Greg Harris is a survivor. He made it through the rough-and-tumble world of Chicago politics on the far north side, managing campaigns and serving as chief of staff to former alderman Mary Ann Smith (48th) before serving in the Illinois House for more than a decade.
Harris, appointed in 2006, became the first openly gay man to succeed another openly gay man in the state legislature, the late representative Larry McKeon (D-13th). During his tenure, Harris spearheaded the legalization of same-sex marriage in Illinois and was the Democrats’ chief negotiator in the years-long budget fight against former governor Bruce Rauner.
He was elevated to majority leader in time for the General Assembly’s groundbreaking 2019 spring legislative session, which passed a $45 billion capital plan, legalized marijuana, raised the minimum wage, and established abortion as a fundamental right in the state. He continued leading the majority through the COVID-19 pandemic; the election of a new speaker, Chris Welch (D-7th); the passage of the Legislative Black Caucus’ four-part post-George Floyd agenda— education, economic equity, health care, and criminal justice reform—in 2021; and the Climate and Equitable Jobs Act that following summer.
“Leader Harris is the embodiment of a public servant, and throughout his 15-year career he has been a passionate advocate for what’s fair and just,” Welch said in a statement. “His command of a wide range of public policy issues has been a vital asset for our state. As a values-oriented leader and the first openly gay majority leader, he has given a voice to so many who have continuously felt left out of state government. I am grateful to have worked alongside Leader Harris in the House chamber, and I am remarkably blessed to call him a friend.”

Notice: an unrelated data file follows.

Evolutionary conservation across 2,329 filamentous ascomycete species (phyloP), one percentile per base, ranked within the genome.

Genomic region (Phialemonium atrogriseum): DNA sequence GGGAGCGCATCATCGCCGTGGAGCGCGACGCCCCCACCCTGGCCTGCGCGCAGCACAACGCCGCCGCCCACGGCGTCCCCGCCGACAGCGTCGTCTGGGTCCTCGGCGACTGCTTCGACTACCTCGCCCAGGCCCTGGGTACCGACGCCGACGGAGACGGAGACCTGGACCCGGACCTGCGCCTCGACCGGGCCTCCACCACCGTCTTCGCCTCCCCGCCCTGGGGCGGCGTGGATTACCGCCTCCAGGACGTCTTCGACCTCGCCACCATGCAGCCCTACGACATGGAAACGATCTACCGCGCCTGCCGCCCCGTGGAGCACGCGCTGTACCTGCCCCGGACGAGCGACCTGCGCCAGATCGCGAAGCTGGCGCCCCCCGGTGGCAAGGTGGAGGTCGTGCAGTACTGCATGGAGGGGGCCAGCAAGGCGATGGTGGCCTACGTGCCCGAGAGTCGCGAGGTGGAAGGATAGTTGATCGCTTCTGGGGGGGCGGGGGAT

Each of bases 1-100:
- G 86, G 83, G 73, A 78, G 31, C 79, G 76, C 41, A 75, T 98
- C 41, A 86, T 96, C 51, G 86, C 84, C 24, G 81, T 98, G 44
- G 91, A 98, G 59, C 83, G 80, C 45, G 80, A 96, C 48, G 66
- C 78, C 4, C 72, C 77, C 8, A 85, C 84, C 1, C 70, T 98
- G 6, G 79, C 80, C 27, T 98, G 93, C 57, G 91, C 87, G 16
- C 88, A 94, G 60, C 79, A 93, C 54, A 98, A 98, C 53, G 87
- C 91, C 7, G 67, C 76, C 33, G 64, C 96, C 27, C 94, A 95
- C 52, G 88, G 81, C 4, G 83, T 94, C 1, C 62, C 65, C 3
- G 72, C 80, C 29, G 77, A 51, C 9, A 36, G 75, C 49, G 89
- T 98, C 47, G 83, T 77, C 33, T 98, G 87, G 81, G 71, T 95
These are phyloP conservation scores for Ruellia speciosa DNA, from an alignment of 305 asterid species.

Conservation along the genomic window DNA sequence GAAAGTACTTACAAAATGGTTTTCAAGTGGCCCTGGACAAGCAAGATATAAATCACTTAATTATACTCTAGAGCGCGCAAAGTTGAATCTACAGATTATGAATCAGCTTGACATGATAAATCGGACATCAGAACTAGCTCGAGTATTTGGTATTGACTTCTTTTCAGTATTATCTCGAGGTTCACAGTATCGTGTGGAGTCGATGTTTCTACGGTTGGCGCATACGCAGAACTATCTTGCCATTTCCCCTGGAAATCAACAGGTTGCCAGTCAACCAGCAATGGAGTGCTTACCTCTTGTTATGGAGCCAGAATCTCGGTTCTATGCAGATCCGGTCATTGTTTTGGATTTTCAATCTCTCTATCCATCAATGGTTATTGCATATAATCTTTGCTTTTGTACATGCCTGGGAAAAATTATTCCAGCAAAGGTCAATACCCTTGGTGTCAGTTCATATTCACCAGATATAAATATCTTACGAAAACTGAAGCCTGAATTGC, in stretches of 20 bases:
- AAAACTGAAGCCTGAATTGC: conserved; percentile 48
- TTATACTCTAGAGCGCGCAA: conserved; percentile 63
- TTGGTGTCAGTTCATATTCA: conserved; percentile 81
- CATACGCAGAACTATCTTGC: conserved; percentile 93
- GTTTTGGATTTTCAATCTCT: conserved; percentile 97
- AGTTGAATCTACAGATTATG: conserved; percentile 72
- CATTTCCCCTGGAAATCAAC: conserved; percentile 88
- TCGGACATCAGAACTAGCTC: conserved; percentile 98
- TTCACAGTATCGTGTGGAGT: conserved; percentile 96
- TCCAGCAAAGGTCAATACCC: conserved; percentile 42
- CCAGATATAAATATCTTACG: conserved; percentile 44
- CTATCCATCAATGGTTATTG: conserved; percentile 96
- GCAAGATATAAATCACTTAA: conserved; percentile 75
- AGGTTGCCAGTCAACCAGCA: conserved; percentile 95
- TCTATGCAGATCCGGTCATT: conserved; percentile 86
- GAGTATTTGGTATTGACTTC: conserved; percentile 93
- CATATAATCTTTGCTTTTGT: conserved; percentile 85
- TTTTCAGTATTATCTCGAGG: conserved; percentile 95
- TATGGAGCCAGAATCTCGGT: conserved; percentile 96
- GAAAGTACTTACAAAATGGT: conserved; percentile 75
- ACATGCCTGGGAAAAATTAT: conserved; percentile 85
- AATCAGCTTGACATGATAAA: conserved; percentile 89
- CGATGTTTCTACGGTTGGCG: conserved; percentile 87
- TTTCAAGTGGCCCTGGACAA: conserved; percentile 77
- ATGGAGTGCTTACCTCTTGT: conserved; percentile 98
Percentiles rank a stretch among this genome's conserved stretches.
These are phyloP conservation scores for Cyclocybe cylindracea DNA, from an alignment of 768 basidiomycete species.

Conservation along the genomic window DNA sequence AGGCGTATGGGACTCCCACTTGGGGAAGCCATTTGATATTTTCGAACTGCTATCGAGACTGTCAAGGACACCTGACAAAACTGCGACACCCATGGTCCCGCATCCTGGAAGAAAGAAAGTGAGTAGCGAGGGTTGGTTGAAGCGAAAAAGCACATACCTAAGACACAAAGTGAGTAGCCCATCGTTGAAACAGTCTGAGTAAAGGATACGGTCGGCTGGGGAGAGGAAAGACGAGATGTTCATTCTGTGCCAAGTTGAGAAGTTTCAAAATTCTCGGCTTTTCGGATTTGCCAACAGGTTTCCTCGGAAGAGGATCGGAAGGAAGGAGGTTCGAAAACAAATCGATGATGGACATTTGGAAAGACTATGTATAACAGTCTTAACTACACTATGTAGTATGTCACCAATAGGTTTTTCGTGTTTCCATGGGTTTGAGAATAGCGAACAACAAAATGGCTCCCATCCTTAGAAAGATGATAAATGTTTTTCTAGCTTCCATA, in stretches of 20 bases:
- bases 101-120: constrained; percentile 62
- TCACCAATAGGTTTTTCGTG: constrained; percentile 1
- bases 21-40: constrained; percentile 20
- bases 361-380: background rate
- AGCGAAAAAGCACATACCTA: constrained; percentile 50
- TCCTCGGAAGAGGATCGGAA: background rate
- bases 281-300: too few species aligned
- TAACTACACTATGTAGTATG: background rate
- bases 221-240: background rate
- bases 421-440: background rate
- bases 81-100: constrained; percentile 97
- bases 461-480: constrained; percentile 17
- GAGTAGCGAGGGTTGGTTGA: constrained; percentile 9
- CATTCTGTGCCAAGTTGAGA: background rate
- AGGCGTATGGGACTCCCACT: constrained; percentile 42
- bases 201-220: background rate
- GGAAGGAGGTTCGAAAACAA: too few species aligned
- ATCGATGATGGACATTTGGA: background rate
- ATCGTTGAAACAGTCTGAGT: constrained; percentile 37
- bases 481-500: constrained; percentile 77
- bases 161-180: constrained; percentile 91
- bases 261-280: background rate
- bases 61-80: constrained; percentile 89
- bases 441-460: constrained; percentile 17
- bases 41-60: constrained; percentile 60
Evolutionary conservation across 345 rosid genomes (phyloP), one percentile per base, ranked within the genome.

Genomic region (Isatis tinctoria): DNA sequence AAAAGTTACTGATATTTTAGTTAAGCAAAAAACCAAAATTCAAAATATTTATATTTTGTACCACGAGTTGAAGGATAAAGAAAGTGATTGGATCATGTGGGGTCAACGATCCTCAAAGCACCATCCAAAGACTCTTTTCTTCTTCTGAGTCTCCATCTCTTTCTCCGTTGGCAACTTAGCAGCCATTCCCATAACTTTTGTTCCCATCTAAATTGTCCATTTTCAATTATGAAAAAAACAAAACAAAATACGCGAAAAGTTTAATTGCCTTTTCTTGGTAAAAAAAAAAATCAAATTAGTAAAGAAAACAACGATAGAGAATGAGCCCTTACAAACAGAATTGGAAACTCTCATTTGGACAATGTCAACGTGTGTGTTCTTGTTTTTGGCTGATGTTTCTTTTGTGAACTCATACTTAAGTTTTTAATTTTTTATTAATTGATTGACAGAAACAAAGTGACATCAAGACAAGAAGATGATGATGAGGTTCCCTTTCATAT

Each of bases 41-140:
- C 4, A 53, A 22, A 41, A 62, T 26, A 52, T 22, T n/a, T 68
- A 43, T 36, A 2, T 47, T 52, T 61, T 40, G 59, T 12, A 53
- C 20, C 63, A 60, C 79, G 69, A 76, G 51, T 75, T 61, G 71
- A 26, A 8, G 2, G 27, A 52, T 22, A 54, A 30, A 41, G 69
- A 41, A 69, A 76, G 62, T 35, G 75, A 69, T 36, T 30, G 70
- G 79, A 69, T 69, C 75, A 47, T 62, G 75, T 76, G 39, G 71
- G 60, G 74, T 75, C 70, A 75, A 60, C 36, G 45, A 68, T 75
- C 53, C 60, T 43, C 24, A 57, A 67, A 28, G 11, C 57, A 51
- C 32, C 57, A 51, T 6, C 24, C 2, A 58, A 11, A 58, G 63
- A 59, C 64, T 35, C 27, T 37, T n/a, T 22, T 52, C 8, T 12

With Harris’ departure, Illinois will lose a state legislator whose lived experience includes gay Chicago life before and activism during the AIDS crisis. Harris tested positive for HIV in 1988 and lived for years with AIDS himself before the arrival of effective antiretroviral therapies. He survived drug and alcohol addiction and suicide attempts, continuing membership in a 12-step program and sponsoring those who continue to suffer.
“Almost everyone else I know, my friends back then, died during that time,” Harris said. “I still think, ‘Why did I survive that, and others didn’t?’”
He got involved in community organizing and local politics almost a decade later when he was politicized by the AIDS crisis. He tested positive in 1988 and developed AIDS in 1990, at which point most of his friends were sick, dying, or dead.
“There was just literally no support system, no medical care, no organized gay community to speak of,” he said. “There was no corporate support. It was the Reagan years; he wouldn’t even say ‘AIDS.’”
Many HIV-positive Chicagoans were losing their homes, and unable to access food, pastoral care, and the meager health care treatments available. Motivated to change the circumstances, Harris found activism. As others worked on housing, legal assistance, and did direct action with ACT UP, Harris’ group Open Hand Chicago provided home-delivered meals: 41,476 in 1989, its first year of operation, and 750,000 by the end of 1994. He also chaired the city’s first AIDS Walk in 1990.
“Everyone sort of went and did things where they were comfortable,” he said. “I think everyone went where they thought they could do the most good. Getting people food seemed to be a really important thing.”